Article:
Ah, ECTS. Searing heat, the imprecise rumble of conversation and 14-year-olds with "Bill Gates, Microsoft" pinned to their free T-shirts. Every year at the end of August, the industry and its followers descend on London to stroll around the cavernous halls of the leading UK-based gaming trade show, lapping up pre-sales hype and sampling the latest games.
After the success of last year's rejuvenated trade show at Earls Court (most of which was annexed by Sony for the better-stocked PlayStation Experience), we're genuinely looking forward to this year's event, which counts a director's cut of the infamous Metal Gear Solid 3 trailer, a completed version of Mario Kart and every major game due out on PS2 in the next year amongst its potential highlights.
Unlike the rather lamentable 2001 show at the ridiculously vast ExCeL facility in London's Docklands area, this year we're able to count noteworthy absentees on the fingers of one hand - not even Microsoft, who should be busy planning their X03 press soiree in the south of France later this month, have taken the week off, with Activision quiet but not quite absent after its recent Activate junket up in Edinburgh. EA, which has been absent from ECTS for five years will be on hand with a lot to show off. In fact, only Sega seem to be absent from the trade hall. You can view a full rundown games we're told to expect from both the PlayStation Experience and ECTS itself here.
It just keeps on trucking...
But just what should keen gamers like your good selves expect from this year's show - part of a larger industry-focused push dubbed London Games Week? And is it worth heading down for the PlayStation Experience, and Nintendo's 40-tonne truck parked at the Brompton Road entrance? The answer to the latter question is surely yes. PS2 owners have a veritable feast of forthcoming treasures to swarm over, from the latest EyeToy and Pro Evolution Soccer offerings to the UK debut of Gran Turismo 4 and Naughty Dog's follow-up to Jak & Daxter. Even Cube owners would be hard pressed to turn down a completed version of Mario Kart: Double Dash, with F-Zero GX and Final Fantasy Tactics Advance also in close attendance.
Further highlights include video footage of Reflections' Driver 3 and Terminator 3, and even Unreal Tournament 2004 lurching around on Atari's stand within the trade show itself, whilst first person shooter addicts would be foolish to turn down a go on Stalker, or a full-length glossy glimpse of Half-Life 2, which will be appearing courtesy of publisher Vivendi Universal - hopefully with something new to show after it stole all the headlines at E3 in May.
And PC owners in general will probably find this year's show a bit more engaging than the last few, with the new Broken Sword game, strategy title Ground Control 2, NovaLogic's Joint Operations and Worms 3D all doing the rounds. We'll be sure to get thoroughly acquainted with as many of those as possible.
Experience is the key
But of course it's the console fans who really stand to enjoy themselves, particularly if their chosen tipple is a sharp-edged black breezeblock stamped by Sony. PlayStation Experience is literally twice the size it was last year, with Sony dedicating something like £2 million to the event - and anyone living in the capital can't fail to have been on the receiving end of the platform holder's marketing blitz, comprising TV and radio campaigns, innumerable public transport posters ["Moody Types Should Avoid Earls Court", etc] and other promotional tie-ins. With various pop tarts and other starlets on hand, it's bound to attract some serious media coverage from all over the place.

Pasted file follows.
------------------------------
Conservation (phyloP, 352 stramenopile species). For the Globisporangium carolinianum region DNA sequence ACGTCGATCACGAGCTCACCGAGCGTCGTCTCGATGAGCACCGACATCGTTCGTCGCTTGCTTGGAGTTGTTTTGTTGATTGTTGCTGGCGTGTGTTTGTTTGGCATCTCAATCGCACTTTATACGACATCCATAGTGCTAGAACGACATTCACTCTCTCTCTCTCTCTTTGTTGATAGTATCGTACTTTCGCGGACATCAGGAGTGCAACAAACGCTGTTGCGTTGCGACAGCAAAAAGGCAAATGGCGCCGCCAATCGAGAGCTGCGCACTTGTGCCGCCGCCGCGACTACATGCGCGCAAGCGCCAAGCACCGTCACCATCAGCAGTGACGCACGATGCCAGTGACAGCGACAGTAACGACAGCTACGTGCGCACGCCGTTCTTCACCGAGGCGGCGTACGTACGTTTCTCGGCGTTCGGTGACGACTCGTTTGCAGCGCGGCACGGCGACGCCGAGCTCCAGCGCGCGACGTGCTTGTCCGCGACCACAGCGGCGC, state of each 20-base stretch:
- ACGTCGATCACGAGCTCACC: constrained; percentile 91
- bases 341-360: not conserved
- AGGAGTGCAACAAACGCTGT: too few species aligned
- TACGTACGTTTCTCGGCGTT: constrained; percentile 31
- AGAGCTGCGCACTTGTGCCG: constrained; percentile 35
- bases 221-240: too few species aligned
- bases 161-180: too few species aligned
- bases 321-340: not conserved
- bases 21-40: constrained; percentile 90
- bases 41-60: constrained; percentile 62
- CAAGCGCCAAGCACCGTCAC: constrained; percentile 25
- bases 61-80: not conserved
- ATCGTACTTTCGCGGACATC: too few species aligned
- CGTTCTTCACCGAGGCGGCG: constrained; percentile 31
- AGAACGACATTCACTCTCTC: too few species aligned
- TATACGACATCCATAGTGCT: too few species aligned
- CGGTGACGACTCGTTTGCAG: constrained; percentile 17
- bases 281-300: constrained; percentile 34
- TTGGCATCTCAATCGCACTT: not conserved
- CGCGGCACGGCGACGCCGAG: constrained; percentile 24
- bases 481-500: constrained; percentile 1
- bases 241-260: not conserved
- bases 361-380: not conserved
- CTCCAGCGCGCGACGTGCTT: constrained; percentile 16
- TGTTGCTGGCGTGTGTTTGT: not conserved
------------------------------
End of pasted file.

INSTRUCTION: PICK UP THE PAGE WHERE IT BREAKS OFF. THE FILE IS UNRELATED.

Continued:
We're hardly interested in that side of it, naturally, but we'll be spending plenty of time in the bustling neon epicentre of Sony's PS2 empire over the next few days, gorging ourselves on games like Time Crisis 3, Resident Evil Outbreak, Destruction Derby Arenas, This Is Football 2004 and Konami's foot and larynx-shuffling duo of Dancing Stage Fever and Karaoke Revolution, in addition to the big names we've already mentioned.
Other, perhaps lesser games that we're interested in this year include Codemasters' Club Football, if only to see whether the programming lives up to the marketing hype; Sony's off-beat Dog's Tale; the latest, now multi-platform Buffy adventure, Chaos Bleeds; Argonaut's SWAT: Global Strike Team; Freaky Flyers from Midway; and Ubi Soft's Xbox revamp of Rainbow Six 3. And we'd be lying if we said we weren't a mite intrigued by Michel Ancel's Beyond Good & Evil and the new Prince Of Persia title.
This is only the beginning
All in all we're expecting another lesson in domination by market leader Sony, which described last year's massively successful PSEx as a nowt but a test, but anybody who's a fan of games is likely to find some sustenance in either the trade or consumer hall - with a super-sized stomach-filler for those who dabble in both. And as we said, for once, we, the hardened cynics regularly accused of valuing beer over button-mashing, are more interested in the games than the bar.
As you'd expect, EG will be on hand throughout the show checking out all the latest games and relaying our impressions to you, and we hope some of you can even join us. This year we'll also be debuting our answer to the official ECTS awards, focusing on the best and most interesting games at the show, rather than the most fashionable and expensive. Expect to hear more on these towards the end of the week. Until then, enjoy the show. We know we will.